This is old news for many in the local theater community, but there was a bit of a holiday miracle last weekend. Last Friday, Mallory Keene, an actor playing a supporting role in MARY POPPINS at Virginia Rep, was called on to step into the title role. Headliner Stacey Cabaj had fallen ill and Ms. Keene was suddenly expected to be “practically perfect.”
I was lucky enough to attend the performance and, though I hadn’t seen Ms. Cabaj’s portrayal to compare, I was incredibly impressed with Keene’s work. She was prim, proper and demanding but with a strong undercurrent of warmth. I noticed a couple little hiccups, e.g., a hat stand almost toppling over, but nothing that betrayed the production moving along exactly as planned.
What really made that showing of the musical special, though, was the emotions that erupted during the curtain call. There were those both in the audience and on the stage who realized what an intense situation Keene faced as an actress and, when she got to the end unscathed, the genuine affection and joy at what she accomplished spilled forth. There were hoots, hollers, and tears. It was touching and beautiful.
As we head into the finale of the holiday season, a season grounded in faith for many folks, I thought it was worth pointing out how much faith is involved in a move like that. Sure, theater pros work hard and train like crazy to be prepared to step up when necessary. But a modicum of faith still plays into it: faith that people expecting Stacey wouldn’t be too upset about the switch, faith that Ms. Keene could carry such an iconic role, faith that the rest of the cast would adjust to the changes a different actor would make in carrying out the role, etc.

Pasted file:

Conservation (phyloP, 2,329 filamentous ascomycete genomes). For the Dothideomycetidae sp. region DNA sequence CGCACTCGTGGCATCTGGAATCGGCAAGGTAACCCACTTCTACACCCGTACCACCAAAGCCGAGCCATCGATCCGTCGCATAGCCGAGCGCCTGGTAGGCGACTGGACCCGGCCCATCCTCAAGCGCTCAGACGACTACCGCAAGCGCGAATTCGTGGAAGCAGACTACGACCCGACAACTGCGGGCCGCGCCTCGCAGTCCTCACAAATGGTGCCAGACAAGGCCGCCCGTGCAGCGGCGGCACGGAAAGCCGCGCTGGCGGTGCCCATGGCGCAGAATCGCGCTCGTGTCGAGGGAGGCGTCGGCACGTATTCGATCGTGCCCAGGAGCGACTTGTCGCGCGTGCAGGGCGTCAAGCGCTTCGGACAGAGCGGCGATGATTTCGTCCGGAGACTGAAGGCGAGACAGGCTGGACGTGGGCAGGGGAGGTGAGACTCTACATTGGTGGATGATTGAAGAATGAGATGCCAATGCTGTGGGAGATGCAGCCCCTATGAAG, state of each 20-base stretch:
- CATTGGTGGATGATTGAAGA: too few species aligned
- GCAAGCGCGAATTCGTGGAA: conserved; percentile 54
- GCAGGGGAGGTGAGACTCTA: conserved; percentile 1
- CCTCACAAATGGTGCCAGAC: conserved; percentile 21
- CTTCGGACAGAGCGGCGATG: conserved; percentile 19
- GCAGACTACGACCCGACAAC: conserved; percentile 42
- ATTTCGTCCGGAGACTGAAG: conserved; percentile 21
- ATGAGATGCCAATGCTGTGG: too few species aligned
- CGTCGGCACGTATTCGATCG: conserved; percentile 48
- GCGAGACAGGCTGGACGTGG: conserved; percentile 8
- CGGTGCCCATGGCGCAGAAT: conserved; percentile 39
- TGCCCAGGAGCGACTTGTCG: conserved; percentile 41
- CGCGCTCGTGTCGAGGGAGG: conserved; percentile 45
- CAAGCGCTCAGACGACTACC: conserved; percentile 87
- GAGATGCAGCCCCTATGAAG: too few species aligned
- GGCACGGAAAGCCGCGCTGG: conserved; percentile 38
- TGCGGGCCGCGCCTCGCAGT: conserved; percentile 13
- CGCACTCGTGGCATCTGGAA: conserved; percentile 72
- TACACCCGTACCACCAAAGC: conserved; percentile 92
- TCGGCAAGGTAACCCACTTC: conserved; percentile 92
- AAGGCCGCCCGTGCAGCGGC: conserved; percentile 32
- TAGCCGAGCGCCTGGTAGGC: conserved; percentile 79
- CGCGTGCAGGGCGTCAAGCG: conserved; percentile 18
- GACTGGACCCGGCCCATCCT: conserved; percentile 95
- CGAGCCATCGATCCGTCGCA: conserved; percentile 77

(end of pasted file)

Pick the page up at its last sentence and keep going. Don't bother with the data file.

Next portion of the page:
Theater in general is an act of faith: we put on shows, tell our stories, with the hope that others will be interested and maybe even pay a little bit to see them produced in a professional way. Debra Clinton mentioned in our last podcast that it’s never really clear how a show is going until it’s put in front of an audience. At that point, directors have to have faith that what they’ve done we have the desired effect.
I’m not sure how many people were aware of the extra energy happening during MARY POPPINS last weekend. But having that little bit of behind-the-scenes knowledge made the performance a little extra interesting and engaging for me. That’s the kind of insider info we’re trying to provide through our community engagement efforts here at Firehouse. In seminars, classes, parties, and open-houses, we want people to understand a little more about what goes into making live theater happen.
We won’t always have anything as dramatic to convey as a last-minute star substitution. But people who attend our offerings might know that a director tried one thing then made a different choice, will know what an actor sounds like who speaks with an accent in a show, or will see how the blank slate of a stage is transformed into the setting of a whole different world. (Note: You can sign up now for the WINGS seminar we’re offering through VCU’s Commonwealth Society and see what I’m talking about firsthand.)
We have faith that these kinds of new ways to expand the theater experience will engage new people and expand potential audiences. Tune in next year to see if that bears out in reality.
In the meantime, happy holidays to all of you from the Firehouse Forum! May the New Year bring excitement, opportunity and wealth to you in whatever way you define those. We’ll have exciting opportunities to enrich your soul here so we hope you’ll come by and check them out.